Fair Rides 4: Dropped From Up High

I’ve been posting these videos in the order that I rode the rides, and I’ve really been looking forward to this one. I’m extremely scared of heights. I really hate them. When I climb up the ladder on an Olympic diving board, it feels like I’m 100-yards over a butter tub with some water in it. It feels like death. I hate rides like this one. So, why did I do it? Because if this video gets me just one more donation to the Kilted To Kick Cancer cause, it will be worth it. Basically, I thought it would be funny, and I thought that if you laugh at my expense, you’ll be more likely to send some money to my KTKC page. So, here it is:

And, please don’t feel bad laughing at my misery – I did when I watched the footage later! Laugh away! Between you and me, I’m beginning to like this video making deal. I may have to find more excuses to do stupid stuff on video.

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3 thoughts on “Fair Rides 4: Dropped From Up High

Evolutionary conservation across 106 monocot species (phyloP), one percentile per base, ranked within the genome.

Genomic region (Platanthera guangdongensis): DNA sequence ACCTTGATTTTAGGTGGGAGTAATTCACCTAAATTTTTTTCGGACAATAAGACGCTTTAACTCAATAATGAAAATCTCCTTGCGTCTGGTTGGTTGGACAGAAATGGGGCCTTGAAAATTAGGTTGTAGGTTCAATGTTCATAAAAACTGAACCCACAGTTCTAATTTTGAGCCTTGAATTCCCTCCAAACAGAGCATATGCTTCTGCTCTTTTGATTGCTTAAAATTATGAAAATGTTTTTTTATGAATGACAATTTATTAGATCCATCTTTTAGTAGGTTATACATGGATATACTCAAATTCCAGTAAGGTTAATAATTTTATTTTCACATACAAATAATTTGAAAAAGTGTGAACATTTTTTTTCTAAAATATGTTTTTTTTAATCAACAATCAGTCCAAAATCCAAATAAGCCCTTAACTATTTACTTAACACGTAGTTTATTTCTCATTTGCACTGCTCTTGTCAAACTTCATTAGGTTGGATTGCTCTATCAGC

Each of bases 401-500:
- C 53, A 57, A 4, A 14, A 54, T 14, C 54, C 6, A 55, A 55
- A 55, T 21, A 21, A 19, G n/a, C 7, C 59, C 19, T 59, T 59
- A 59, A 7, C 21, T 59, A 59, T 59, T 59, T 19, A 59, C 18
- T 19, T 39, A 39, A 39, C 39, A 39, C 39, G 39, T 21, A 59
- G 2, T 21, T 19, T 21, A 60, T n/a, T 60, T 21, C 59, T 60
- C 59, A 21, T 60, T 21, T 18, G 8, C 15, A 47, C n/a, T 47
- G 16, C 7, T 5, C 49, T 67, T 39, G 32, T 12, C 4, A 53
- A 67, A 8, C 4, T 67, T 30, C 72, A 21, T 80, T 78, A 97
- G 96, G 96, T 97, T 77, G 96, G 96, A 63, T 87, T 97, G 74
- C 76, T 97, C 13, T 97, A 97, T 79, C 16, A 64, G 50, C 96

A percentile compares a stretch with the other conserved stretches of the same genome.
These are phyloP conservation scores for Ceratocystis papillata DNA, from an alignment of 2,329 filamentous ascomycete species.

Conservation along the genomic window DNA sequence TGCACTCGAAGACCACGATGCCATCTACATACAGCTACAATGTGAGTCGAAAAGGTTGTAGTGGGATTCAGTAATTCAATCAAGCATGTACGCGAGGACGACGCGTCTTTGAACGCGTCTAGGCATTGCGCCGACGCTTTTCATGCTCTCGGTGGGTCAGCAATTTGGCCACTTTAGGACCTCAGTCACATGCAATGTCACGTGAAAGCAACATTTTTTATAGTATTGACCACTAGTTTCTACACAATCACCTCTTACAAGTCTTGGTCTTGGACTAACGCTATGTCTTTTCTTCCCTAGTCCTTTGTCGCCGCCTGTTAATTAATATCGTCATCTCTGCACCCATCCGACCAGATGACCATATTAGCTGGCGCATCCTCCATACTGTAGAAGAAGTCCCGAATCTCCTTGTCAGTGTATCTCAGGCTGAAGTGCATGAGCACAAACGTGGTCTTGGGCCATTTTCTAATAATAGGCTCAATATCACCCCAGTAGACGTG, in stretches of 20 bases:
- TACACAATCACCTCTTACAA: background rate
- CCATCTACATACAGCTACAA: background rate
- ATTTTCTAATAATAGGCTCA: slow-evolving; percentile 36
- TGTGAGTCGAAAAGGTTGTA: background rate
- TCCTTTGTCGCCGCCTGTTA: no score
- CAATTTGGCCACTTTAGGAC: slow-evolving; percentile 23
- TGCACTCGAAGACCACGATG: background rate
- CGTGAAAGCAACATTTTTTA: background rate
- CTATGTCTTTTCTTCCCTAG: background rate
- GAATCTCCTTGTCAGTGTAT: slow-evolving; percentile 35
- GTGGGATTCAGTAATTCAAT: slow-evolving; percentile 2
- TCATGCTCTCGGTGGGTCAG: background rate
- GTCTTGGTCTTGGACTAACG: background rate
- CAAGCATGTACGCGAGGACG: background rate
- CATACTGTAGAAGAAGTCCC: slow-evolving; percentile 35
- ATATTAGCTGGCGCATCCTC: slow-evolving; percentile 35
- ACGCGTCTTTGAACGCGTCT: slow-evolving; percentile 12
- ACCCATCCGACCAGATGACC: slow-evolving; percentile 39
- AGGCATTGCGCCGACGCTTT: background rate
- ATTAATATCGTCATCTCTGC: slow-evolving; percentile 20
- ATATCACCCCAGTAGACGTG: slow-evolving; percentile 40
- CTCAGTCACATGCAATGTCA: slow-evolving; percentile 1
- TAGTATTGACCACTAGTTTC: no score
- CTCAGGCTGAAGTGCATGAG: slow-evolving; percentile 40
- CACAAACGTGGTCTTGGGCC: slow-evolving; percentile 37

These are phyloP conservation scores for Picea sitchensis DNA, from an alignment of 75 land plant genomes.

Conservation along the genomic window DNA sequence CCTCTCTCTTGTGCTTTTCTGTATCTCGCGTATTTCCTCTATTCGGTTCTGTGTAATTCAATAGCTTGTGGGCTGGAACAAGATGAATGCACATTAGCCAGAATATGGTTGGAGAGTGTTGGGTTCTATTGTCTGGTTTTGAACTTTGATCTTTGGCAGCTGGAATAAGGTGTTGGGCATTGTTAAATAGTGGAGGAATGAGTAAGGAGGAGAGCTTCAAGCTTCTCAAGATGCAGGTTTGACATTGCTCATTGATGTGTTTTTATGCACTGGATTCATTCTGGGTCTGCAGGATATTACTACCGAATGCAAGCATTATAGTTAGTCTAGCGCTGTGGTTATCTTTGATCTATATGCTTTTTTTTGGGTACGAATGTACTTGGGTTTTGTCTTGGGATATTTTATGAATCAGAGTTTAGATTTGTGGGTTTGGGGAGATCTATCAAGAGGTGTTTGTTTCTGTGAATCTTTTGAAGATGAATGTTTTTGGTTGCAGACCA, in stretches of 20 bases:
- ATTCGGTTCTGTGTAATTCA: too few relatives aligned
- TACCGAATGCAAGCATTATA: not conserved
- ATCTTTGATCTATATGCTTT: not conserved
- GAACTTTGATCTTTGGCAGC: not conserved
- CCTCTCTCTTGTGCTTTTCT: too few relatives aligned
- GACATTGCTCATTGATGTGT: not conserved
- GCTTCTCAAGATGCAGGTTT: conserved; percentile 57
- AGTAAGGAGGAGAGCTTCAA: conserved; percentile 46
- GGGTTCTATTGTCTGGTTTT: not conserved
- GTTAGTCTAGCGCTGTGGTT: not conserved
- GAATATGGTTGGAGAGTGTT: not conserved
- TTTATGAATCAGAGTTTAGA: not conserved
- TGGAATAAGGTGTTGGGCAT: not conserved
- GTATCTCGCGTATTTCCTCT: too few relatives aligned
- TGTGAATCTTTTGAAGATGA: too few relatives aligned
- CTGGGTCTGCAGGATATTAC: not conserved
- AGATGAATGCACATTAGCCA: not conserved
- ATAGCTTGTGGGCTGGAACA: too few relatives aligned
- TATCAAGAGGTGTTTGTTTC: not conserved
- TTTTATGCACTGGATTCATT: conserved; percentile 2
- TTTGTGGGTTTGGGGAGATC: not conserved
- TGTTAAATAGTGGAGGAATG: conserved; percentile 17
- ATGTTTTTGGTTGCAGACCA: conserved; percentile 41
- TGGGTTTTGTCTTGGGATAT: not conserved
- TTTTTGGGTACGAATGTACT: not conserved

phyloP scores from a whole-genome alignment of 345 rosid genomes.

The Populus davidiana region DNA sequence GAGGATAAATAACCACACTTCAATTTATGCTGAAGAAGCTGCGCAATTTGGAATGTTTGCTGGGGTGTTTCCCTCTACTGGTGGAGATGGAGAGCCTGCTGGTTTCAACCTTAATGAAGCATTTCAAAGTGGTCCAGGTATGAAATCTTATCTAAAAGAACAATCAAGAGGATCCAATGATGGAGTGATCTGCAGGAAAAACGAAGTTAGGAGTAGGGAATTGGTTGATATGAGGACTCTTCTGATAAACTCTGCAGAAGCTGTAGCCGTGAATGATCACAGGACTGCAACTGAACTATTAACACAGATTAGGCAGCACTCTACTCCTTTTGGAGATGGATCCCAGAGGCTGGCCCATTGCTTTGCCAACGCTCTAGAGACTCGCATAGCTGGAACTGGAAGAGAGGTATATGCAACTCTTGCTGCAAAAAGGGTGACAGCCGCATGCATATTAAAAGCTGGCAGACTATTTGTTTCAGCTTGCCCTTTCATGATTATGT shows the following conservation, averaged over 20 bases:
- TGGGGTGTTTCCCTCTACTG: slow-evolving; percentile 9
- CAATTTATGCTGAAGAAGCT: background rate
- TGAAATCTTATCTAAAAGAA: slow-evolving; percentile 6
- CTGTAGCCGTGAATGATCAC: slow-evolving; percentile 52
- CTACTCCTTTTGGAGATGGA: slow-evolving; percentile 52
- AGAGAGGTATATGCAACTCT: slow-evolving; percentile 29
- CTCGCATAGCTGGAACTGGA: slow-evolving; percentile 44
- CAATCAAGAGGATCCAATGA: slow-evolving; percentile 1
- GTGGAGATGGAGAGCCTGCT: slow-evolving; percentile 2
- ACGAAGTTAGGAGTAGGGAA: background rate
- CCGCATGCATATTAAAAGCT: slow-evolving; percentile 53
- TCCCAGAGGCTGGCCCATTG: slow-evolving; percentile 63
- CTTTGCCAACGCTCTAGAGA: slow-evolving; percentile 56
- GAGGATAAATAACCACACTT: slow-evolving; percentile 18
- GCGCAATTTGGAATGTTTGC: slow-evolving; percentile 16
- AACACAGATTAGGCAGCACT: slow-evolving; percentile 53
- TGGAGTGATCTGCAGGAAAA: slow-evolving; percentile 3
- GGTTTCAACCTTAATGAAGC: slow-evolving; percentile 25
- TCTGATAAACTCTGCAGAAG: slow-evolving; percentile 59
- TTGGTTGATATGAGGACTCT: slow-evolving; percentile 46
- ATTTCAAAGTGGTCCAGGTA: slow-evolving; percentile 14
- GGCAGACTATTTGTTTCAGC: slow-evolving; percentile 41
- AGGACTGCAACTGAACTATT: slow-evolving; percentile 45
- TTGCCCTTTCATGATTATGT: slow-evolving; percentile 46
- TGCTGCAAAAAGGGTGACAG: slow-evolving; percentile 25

1. I’m not a big fan of heights, either. I can do rides like that, though, or stand on the edge of a drop-off, if I’ve got something to hold on to. Did a hike with a friend, once, while stationed in Hawaii…he convinced me (wasn’t hard) to do a cross-country hike, instead of following trails. In Hawaii. I don’t think, from beginning to end, the entire hike was more than 200 yards in lateral distance. But there’s this thing about volcanic islands….they typically have lots of mountains. And they’re usually REALLY steep and knife-edged. This one was. Going up the valley, we ended up walking across the wing of what I later found out was a crashed WW2 era B24. We free-climbed up a 15-20foot waterfall, and the last little bit was nearly vertical, no ropes, just scrambling from tree to tree, hoping the little scrubby plants didn’t yank out of the muddy ground. At the top was an ancient Hawaiian “fort”, basically a square notch cut out of the ridge where guards could drop rocks on anyone trying to invade through the pass. Quite the effective defense, actually, considering what we’d come through. I had to stand in the notch, though, looking over the valley on either side, wind whipping past, nothing to hold on to, just to prove to myself that I was stronger than the fear. Then I looked over at my friend, he’s hunkered down next to the wall. Heh. I do recall there was a pathway to another notch about 20 feet away, but the path was no more than maybe 6 inches wide. Coming down the other side of the ridge was easier, just sit down and slide from tree to tree until the ground decided to go more horizontal. Yeah. I did it. I stood up in that gap. And I never did that hike again. Mainly cuz I got back to my barracks and had time to think about all the things that could have gone wrong. Sometimes, though, you just gotta face the fears, look em in the eye, and hawk a nice, gooey loogie at it. Then walk way at your own pace, knowing you could have wussed out or run screaming. But you didn’t.

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